There's no reason this pan should cost as much as it does. Despite being crafted from 18-gauge aluminum with a reinforced rim, it still felt thin and flimsy, and exhibited definite warping at moderate temperatures. It didn't seem substantial enough to support sheet pan suppers, and our cookies quickly over browned on the bottoms. They also stuck a bit, and left grease rings afterwards, and the pan got scratched from scrubbing.
Buy It: $23; amazon.com
Winware Commercial Half Size Sheet Pan
While you'll get a duo of pans for a low price, there are still superior models to spend money on. Again, the pan sounds reasonably good on paper (being made from 20-gauge aluminum), but felt tin can-thin, and warped when exposed to high heat. The Winware also has an impossible to remove sticker affixed to the bottom, and scorched the bottoms of our cookies in minutes. Food released easily, but the pan was still stained and scratched after moderate use and cleaning.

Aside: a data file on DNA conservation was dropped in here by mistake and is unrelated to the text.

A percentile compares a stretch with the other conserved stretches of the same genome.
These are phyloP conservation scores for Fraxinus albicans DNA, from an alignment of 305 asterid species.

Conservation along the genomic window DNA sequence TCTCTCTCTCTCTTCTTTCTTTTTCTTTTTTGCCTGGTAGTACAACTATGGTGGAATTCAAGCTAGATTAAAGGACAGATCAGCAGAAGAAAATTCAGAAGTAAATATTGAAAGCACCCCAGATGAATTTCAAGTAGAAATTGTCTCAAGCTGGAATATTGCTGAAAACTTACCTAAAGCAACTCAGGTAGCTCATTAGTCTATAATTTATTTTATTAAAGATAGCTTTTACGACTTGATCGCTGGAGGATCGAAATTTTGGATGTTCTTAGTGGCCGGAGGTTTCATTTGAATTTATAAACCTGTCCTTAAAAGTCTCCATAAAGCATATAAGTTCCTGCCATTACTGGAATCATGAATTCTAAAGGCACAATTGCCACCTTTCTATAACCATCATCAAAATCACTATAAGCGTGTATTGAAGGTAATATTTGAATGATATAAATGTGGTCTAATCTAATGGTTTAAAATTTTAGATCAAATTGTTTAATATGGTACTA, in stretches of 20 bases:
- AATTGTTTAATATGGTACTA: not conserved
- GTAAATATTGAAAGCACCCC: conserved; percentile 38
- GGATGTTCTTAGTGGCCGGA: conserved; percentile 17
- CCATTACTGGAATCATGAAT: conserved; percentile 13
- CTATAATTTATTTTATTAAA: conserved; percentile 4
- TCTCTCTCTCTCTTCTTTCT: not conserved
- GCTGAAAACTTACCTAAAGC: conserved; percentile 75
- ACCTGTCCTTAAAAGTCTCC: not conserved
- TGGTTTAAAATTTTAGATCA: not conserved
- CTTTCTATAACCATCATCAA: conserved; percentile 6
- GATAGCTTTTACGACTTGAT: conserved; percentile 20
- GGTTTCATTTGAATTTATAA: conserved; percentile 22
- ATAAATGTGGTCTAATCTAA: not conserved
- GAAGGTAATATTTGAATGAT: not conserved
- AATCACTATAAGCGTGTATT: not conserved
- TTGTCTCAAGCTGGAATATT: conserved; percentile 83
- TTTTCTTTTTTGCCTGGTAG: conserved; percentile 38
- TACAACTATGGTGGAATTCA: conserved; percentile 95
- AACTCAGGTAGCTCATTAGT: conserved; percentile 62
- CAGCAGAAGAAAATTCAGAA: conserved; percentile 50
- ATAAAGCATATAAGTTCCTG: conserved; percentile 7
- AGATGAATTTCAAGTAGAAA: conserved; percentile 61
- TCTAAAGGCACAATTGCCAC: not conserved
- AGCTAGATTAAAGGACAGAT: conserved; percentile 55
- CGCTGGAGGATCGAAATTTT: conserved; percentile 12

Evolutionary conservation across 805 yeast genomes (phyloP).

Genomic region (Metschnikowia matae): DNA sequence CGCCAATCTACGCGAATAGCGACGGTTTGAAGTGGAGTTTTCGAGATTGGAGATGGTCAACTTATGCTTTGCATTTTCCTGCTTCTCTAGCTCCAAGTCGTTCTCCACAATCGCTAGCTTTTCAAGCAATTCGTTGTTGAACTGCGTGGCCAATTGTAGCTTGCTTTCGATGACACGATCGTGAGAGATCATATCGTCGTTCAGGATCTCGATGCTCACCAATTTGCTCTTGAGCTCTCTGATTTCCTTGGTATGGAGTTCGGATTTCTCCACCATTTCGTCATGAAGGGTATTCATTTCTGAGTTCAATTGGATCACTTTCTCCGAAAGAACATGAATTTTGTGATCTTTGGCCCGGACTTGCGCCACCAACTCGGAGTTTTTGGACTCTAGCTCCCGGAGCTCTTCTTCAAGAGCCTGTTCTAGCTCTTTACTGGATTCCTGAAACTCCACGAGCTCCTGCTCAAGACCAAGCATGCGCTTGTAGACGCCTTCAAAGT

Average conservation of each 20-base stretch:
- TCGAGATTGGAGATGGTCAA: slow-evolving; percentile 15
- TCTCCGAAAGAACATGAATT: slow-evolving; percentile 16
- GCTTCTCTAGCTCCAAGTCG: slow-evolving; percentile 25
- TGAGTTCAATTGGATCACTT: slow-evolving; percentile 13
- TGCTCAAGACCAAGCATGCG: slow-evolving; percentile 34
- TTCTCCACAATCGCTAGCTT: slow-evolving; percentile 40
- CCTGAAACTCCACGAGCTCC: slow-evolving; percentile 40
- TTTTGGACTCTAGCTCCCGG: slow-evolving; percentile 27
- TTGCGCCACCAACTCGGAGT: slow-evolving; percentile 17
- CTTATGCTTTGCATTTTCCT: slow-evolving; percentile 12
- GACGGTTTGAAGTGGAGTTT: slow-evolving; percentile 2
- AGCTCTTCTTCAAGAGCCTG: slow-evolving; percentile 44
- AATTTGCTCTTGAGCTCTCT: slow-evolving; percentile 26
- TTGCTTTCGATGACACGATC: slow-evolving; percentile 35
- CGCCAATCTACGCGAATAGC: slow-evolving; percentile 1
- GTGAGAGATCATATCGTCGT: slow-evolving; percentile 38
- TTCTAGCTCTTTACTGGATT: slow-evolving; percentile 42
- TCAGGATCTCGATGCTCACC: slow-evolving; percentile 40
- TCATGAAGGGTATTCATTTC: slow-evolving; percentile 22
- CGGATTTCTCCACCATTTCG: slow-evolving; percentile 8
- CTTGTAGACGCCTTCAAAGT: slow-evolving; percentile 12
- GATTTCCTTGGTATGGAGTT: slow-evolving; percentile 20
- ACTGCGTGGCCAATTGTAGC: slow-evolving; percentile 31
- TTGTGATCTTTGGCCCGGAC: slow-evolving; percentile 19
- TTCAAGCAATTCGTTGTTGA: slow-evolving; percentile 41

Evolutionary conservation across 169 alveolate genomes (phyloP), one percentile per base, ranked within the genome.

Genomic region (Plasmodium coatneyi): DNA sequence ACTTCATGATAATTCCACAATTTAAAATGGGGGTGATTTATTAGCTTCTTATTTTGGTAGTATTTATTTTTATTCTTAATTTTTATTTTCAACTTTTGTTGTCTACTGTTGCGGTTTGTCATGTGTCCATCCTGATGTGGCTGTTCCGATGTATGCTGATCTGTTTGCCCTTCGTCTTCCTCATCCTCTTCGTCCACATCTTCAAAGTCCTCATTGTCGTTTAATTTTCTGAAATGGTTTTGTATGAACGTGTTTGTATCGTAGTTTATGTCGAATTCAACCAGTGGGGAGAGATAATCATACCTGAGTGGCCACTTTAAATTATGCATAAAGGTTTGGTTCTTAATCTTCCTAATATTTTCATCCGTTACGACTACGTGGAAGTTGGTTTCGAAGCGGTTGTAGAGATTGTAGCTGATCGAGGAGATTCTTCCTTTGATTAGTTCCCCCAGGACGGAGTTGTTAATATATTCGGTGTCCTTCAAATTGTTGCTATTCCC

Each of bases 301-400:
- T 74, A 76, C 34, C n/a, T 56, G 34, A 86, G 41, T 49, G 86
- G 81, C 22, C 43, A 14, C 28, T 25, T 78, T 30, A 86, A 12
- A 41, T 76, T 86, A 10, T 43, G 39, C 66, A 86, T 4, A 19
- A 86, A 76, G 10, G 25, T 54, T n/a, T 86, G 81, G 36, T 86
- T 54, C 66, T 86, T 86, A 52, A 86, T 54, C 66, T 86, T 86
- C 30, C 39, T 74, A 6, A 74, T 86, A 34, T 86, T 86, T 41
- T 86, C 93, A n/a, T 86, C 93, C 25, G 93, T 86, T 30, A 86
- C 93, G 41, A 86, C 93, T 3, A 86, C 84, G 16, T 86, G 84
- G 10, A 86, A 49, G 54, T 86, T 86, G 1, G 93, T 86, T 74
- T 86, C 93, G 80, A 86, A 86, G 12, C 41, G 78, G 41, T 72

Buy It: $22 for 2; amazon.com
How We Tested Each Baking Sheet
Of course, baking cookies is the ultimate test of a baking sheet's ability: Cookies are quick to show hot spots and easy to over brown. That is why Allrecipes product tester Sarah Zorn used each sheet pan to bake a dozen cookies at 350 degrees F. Each pan was also used to roast vegetables at 425 degrees F, to evaluate how the pan performs under high heat (Does it warp or buckle?) and whether or not any sticking occurs. Sarah then cleaned each pan according to manufacturer instructions. During testing, special attention was paid to the following factors:
- Sturdiness: What's the gauge of the metal? At high temperatures, does the pan buckle or warp? If so, does it return to its original shape at room temperature?
- Versatility: Does it excel at both baking and roasting?
- Ease of Use: Is it comfortable to hold? Does food release easily? Does it clean easily, or does it stain?
- Reliability and Conductivity: Does it distribute heat evenly and brown/cook foods evenly?
- Value: Is the pan affordable? Is it well priced for how well it performed?